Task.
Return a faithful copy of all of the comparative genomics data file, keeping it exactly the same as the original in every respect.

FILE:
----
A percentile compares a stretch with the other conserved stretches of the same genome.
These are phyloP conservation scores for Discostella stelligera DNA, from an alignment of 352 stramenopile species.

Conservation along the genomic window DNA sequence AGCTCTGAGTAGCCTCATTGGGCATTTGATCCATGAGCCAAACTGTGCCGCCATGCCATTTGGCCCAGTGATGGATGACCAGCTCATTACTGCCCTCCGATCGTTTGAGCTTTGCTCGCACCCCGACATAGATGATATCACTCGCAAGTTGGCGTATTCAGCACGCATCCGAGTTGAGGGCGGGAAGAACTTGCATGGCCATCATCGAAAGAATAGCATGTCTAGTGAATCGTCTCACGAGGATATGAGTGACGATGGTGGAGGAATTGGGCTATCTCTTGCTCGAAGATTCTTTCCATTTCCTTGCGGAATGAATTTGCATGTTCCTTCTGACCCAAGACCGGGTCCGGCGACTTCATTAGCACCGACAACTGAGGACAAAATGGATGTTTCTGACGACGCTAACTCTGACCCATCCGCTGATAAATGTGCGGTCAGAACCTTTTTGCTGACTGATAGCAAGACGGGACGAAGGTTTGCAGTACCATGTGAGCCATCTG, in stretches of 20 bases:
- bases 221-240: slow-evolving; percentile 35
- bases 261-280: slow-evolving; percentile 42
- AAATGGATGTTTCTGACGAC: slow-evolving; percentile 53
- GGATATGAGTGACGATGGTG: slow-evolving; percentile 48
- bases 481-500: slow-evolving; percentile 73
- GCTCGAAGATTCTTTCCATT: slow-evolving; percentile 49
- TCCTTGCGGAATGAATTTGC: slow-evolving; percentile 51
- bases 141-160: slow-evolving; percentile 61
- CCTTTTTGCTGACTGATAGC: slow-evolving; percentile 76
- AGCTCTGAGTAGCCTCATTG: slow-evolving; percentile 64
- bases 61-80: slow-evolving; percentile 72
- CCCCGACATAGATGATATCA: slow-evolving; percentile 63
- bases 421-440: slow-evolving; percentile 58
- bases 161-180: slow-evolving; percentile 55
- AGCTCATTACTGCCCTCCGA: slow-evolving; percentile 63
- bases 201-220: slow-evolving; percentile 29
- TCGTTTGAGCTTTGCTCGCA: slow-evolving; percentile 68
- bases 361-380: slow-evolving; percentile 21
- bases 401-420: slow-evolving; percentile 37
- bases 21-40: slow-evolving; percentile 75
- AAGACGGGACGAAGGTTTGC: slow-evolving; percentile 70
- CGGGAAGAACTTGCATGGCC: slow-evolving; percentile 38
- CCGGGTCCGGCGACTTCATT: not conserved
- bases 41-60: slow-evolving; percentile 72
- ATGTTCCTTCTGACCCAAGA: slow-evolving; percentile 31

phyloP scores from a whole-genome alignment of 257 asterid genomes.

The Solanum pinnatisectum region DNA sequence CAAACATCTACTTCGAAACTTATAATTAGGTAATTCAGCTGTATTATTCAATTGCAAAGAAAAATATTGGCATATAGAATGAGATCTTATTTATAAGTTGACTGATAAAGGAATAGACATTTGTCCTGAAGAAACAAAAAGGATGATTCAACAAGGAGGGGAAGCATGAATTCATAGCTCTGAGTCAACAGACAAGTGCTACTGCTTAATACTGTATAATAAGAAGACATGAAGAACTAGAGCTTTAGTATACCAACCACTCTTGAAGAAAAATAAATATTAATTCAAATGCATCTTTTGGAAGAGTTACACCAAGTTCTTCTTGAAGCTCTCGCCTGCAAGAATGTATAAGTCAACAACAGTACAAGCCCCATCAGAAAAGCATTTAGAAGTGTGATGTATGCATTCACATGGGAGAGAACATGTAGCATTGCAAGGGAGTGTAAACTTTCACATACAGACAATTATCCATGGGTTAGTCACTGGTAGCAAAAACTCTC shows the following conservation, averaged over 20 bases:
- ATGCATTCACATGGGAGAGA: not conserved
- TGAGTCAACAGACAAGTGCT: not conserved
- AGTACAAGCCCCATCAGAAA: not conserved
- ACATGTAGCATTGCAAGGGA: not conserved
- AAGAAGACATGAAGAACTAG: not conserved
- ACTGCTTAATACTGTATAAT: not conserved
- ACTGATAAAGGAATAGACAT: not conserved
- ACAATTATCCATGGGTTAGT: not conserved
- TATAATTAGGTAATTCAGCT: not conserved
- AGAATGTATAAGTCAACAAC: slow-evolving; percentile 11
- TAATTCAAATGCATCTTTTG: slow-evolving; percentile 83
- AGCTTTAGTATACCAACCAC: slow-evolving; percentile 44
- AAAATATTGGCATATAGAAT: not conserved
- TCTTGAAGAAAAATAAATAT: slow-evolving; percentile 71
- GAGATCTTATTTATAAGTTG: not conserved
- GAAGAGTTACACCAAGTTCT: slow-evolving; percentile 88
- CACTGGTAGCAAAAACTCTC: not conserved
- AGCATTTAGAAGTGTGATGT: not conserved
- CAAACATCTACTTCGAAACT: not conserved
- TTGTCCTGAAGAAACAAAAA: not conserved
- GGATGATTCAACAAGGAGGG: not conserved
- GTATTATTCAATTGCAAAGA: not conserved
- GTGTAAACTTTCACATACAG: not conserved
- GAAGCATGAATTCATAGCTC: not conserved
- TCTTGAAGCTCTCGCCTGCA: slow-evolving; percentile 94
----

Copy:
A percentile compares a stretch with the other conserved stretches of the same genome.
These are phyloP conservation scores for Discostella stelligera DNA, from an alignment of 352 stramenopile species.

Conservation along the genomic window DNA sequence AGCTCTGAGTAGCCTCATTGGGCATTTGATCCATGAGCCAAACTGTGCCGCCATGCCATTTGGCCCAGTGATGGATGACCAGCTCATTACTGCCCTCCGATCGTTTGAGCTTTGCTCGCACCCCGACATAGATGATATCACTCGCAAGTTGGCGTATTCAGCACGCATCCGAGTTGAGGGCGGGAAGAACTTGCATGGCCATCATCGAAAGAATAGCATGTCTAGTGAATCGTCTCACGAGGATATGAGTGACGATGGTGGAGGAATTGGGCTATCTCTTGCTCGAAGATTCTTTCCATTTCCTTGCGGAATGAATTTGCATGTTCCTTCTGACCCAAGACCGGGTCCGGCGACTTCATTAGCACCGACAACTGAGGACAAAATGGATGTTTCTGACGACGCTAACTCTGACCCATCCGCTGATAAATGTGCGGTCAGAACCTTTTTGCTGACTGATAGCAAGACGGGACGAAGGTTTGCAGTACCATGTGAGCCATCTG, in stretches of 20 bases:
- bases 221-240: slow-evolving; percentile 35
- bases 261-280: slow-evolving; percentile 42
- AAATGGATGTTTCTGACGAC: slow-evolving; percentile 53
- GGATATGAGTGACGATGGTG: slow-evolving; percentile 48
- bases 481-500: slow-evolving; percentile 73
- GCTCGAAGATTCTTTCCATT: slow-evolving; percentile 49
- TCCTTGCGGAATGAATTTGC: slow-evolving; percentile 51
- bases 141-160: slow-evolving; percentile 61
- CCTTTTTGCTGACTGATAGC: slow-evolving; percentile 76
- AGCTCTGAGTAGCCTCATTG: slow-evolving; percentile 64
- bases 61-80: slow-evolving; percentile 72
- CCCCGACATAGATGATATCA: slow-evolving; percentile 63
- bases 421-440: slow-evolving; percentile 58
- bases 161-180: slow-evolving; percentile 55
- AGCTCATTACTGCCCTCCGA: slow-evolving; percentile 63
- bases 201-220: slow-evolving; percentile 29
- TCGTTTGAGCTTTGCTCGCA: slow-evolving; percentile 68
- bases 361-380: slow-evolving; percentile 21
- bases 401-420: slow-evolving; percentile 37
- bases 21-40: slow-evolving; percentile 75
- AAGACGGGACGAAGGTTTGC: slow-evolving; percentile 70
- CGGGAAGAACTTGCATGGCC: slow-evolving; percentile 38
- CCGGGTCCGGCGACTTCATT: not conserved
- bases 41-60: slow-evolving; percentile 72
- ATGTTCCTTCTGACCCAAGA: slow-evolving; percentile 31

phyloP scores from a whole-genome alignment of 257 asterid genomes.

The Solanum pinnatisectum region DNA sequence CAAACATCTACTTCGAAACTTATAATTAGGTAATTCAGCTGTATTATTCAATTGCAAAGAAAAATATTGGCATATAGAATGAGATCTTATTTATAAGTTGACTGATAAAGGAATAGACATTTGTCCTGAAGAAACAAAAAGGATGATTCAACAAGGAGGGGAAGCATGAATTCATAGCTCTGAGTCAACAGACAAGTGCTACTGCTTAATACTGTATAATAAGAAGACATGAAGAACTAGAGCTTTAGTATACCAACCACTCTTGAAGAAAAATAAATATTAATTCAAATGCATCTTTTGGAAGAGTTACACCAAGTTCTTCTTGAAGCTCTCGCCTGCAAGAATGTATAAGTCAACAACAGTACAAGCCCCATCAGAAAAGCATTTAGAAGTGTGATGTATGCATTCACATGGGAGAGAACATGTAGCATTGCAAGGGAGTGTAAACTTTCACATACAGACAATTATCCATGGGTTAGTCACTGGTAGCAAAAACTCTC shows the following conservation, averaged over 20 bases:
- ATGCATTCACATGGGAGAGA: not conserved
- TGAGTCAACAGACAAGTGCT: not conserved
- AGTACAAGCCCCATCAGAAA: not conserved
- ACATGTAGCATTGCAAGGGA: not conserved
- AAGAAGACATGAAGAACTAG: not conserved
- ACTGCTTAATACTGTATAAT: not conserved
- ACTGATAAAGGAATAGACAT: not conserved
- ACAATTATCCATGGGTTAGT: not conserved
- TATAATTAGGTAATTCAGCT: not conserved
- AGAATGTATAAGTCAACAAC: slow-evolving; percentile 11
- TAATTCAAATGCATCTTTTG: slow-evolving; percentile 83
- AGCTTTAGTATACCAACCAC: slow-evolving; percentile 44
- AAAATATTGGCATATAGAAT: not conserved
- TCTTGAAGAAAAATAAATAT: slow-evolving; percentile 71
- GAGATCTTATTTATAAGTTG: not conserved
- GAAGAGTTACACCAAGTTCT: slow-evolving; percentile 88
- CACTGGTAGCAAAAACTCTC: not conserved
- AGCATTTAGAAGTGTGATGT: not conserved
- CAAACATCTACTTCGAAACT: not conserved
- TTGTCCTGAAGAAACAAAAA: not conserved
- GGATGATTCAACAAGGAGGG: not conserved
- GTATTATTCAATTGCAAAGA: not conserved
- GTGTAAACTTTCACATACAG: not conserved
- GAAGCATGAATTCATAGCTC: not conserved
- TCTTGAAGCTCTCGCCTGCA: slow-evolving; percentile 94